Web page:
Ruth and Naomi have just discovered that Boaz is one of their family's "redeemers." In Israel, a "redeemer" has a social and legal responsibility to care for poor relatives, particularly widows. In her current status, Naomi will have to sell her family's land to survive. But if Boaz marries Ruth, their problems will be solved! Through Boaz, an end to their emptiness seems like it might come true. But Ruth is also a widow as well as poor, infertile, and a foreigner. It's not clear that Boaz will even entertain Ruth as a possible partner.
So Naomi comes up with a clever but risky plan to secure a marriage proposal from Boaz (Ruth 3:1). Ruth needs to get dressed up, put on expensive perfume, and then wait for Boaz to fall asleep after a big meal (Ruth 3:3). She should then uncover his feet and lie down next to him (Ruth 3:4).
This plan is clever because Naomi waits until Boaz is full and happy. Uncovering his feet means that at some point in the night, Boaz will wake up from the cold andÑsurpriseÑsee beautiful Ruth humbly lying at his feet. But this plan flirts on the edge of inappropriate: a man and a woman alone at night, sleeping together and hidden from view. Ruth even "uncovers" him. The sexual tension is as thick as the consequences if Boaz takes this plan the wrong way. But Ruth agrees to do what Naomi suggests (Ruth 3:5).
But, Ruth goes off-script. When Boaz wakes up and sees her, Ruth does not wait for his response. Instead, Ruth proposes not only marriage but redemption for Naomi and her legacy (Ruth 3:9). Ruth calls Boaz a "redeemer." She wants Boaz's hand in marriage, not so much for her benefit but Naomi's. Naomi's family line will end without Boaz's help. But if Boaz marries her, Ruth's child will become Naomi's heir, and Naomi's land will remain in her family.
Boaz is overwhelmed by Ruth's loyalty to Naomi. Not only has she left her homeland for her, she's also willing to leverage her marriage for Naomi's good and happiness rather than her own (Ruth 3:10).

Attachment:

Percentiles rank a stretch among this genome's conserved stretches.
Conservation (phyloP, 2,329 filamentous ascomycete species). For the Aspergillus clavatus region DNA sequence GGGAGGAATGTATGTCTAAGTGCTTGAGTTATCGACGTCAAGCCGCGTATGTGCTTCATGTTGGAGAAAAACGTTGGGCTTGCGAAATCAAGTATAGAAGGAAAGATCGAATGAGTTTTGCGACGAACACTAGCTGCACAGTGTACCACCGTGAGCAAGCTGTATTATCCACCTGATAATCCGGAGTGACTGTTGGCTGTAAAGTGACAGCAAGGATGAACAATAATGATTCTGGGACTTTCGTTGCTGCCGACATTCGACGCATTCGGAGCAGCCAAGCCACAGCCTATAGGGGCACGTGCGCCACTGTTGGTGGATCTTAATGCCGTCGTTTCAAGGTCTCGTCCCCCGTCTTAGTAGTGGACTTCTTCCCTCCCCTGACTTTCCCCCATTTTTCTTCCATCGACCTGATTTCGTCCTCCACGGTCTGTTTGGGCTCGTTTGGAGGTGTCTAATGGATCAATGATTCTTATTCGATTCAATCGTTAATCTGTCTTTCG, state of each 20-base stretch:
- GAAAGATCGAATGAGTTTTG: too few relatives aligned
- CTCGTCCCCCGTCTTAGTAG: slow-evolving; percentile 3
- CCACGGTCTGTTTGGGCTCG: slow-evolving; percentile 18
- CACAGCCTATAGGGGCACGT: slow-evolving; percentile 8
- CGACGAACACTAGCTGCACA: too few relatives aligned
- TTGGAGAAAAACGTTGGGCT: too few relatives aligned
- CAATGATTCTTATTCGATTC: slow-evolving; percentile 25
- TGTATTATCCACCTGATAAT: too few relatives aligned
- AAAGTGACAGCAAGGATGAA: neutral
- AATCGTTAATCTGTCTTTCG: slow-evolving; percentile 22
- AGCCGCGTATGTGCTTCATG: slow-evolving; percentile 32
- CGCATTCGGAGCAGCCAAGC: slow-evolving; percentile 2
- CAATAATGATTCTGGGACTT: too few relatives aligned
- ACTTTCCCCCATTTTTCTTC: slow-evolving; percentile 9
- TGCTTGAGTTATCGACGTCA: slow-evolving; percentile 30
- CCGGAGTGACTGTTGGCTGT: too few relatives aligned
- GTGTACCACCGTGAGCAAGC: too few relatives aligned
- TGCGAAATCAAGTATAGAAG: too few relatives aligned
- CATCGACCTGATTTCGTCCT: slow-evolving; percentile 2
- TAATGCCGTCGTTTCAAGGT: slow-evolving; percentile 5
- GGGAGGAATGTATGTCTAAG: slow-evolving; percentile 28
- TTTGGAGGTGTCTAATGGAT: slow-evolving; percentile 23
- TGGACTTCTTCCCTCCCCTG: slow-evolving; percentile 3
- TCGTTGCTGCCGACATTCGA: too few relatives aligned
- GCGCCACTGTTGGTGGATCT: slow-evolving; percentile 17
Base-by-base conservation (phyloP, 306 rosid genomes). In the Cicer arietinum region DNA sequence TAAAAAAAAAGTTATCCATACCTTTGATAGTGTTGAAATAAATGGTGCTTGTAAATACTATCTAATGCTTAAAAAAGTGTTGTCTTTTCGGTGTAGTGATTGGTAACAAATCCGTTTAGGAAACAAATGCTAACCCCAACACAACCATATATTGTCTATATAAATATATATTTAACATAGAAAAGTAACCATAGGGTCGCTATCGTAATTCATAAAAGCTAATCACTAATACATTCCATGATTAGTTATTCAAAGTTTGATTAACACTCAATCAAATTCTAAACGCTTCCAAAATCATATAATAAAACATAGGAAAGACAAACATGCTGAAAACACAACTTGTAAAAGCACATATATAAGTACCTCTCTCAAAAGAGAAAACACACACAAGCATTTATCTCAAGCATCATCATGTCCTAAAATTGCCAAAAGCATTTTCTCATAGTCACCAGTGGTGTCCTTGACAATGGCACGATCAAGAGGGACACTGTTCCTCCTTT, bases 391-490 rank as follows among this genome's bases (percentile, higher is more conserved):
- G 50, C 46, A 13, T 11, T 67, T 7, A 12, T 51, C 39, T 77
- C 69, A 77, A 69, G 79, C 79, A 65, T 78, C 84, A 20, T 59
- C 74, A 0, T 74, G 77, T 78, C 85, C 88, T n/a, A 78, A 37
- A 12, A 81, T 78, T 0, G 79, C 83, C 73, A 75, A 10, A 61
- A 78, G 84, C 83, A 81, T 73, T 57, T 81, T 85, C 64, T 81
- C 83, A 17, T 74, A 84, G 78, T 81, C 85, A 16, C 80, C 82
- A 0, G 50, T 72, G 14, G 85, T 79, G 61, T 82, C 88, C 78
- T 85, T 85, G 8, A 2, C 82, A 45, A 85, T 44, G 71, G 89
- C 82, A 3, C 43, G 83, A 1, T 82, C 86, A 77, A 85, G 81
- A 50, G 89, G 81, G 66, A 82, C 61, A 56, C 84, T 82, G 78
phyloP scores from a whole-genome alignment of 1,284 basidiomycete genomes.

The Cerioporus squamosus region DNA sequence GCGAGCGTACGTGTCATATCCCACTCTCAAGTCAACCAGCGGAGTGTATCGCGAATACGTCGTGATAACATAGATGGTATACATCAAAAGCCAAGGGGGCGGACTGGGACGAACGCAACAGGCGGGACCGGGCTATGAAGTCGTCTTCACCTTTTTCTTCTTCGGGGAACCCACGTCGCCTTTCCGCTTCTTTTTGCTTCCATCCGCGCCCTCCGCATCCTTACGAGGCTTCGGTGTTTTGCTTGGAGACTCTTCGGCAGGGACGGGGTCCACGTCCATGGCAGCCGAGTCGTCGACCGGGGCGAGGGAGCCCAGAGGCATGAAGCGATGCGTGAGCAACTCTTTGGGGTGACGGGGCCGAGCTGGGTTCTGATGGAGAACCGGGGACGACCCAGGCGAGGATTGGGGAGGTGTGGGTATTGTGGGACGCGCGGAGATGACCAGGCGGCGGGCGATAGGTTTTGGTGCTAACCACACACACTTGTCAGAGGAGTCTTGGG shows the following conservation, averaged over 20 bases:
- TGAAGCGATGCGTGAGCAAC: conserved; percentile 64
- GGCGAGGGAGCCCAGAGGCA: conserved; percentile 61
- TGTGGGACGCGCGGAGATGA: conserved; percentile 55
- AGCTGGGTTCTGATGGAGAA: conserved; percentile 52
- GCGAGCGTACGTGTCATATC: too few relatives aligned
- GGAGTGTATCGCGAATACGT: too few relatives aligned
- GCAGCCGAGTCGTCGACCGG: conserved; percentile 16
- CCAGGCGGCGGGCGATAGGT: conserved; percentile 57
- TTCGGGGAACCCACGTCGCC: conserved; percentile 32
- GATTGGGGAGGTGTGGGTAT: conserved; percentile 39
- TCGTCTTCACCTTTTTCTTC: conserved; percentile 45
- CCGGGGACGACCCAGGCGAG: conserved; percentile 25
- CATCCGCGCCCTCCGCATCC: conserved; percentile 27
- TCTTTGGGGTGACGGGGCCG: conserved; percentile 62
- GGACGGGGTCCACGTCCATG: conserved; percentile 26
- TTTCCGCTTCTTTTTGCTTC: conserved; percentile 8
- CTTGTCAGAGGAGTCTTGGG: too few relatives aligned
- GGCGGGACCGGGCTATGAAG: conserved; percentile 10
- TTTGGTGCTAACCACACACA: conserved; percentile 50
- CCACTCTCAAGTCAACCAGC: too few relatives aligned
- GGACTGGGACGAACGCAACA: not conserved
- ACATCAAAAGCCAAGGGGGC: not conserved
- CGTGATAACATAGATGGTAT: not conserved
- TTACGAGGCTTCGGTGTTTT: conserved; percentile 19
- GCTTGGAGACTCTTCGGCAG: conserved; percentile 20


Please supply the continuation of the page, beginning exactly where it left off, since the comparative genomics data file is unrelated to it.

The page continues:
Boaz wants to say yes, but there is a problem. There is another redeemer who needs the opportunity to weigh in (Ruth 3:12).
Where is the Gospel?
Throughout Ruth and Naomi's story, there's an important Hebrew word that's crucial to understand. It's probably translated as "kindness" in your Bible.
We're told Ruth showed Naomi kindness by leaving her homeland (Ruth 1:8). Boaz showed Ruth kindness by lavishly giving food to her and Naomi. Boaz calls Ruth's marriage proposal an act of kindness too (Ruth 3:10). Kindness in Ruth doesn't just mean being nice, but being loyal. And beyond being loyal, it means sacrificial loyalty. It costs Ruth a lot to leave her homeland. Ruth's proposal to Boaz means she's giving up marrying for love or money. And as we will see in the next chapter, accepting this marriage proposal costs Boaz financiallyÑnot to mention whatever social cost that might come from marrying an infertile outsider.
The first time this type of kindness is mentioned in the Bible is when God describes himself to Israel on Mt. Sinai (Exodus 20:6, 34:6-7). God says he is loyal and steadfastly kind. He will love Israel no matter the cost to himself. In Ruth and Boaz, we see a living picture of God's kindness, but we also see a living picture of Jesus' love toward us.
Out of loyalty to God's promises of steadfast kindness, Jesus left his homeland and married a bride at great cost to himself (Ephesians 5:25). And just like Ruth didn't propose to Boaz because he was handsome or rich, Jesus did not join himself with us because we're the best or brightest. Jesus died for us because he is kind and loyal. He's kind toward people in need and loyal to the promises he made.
So do you need kindness from God? Do you want the Lord's sacrificial mercy to meet your needs? Then be like Ruth. Lie at his feet and propose. Boldly tell him what's on the line if he doesn't actÑand be confident in the God who is more kind than Boaz and will give you all you need.
See for Yourself
May the Holy Spirit open your eyes to see the God who covers us with his wings. And may you see Jesus' loyal kindness as he emptied himself so that we can become full.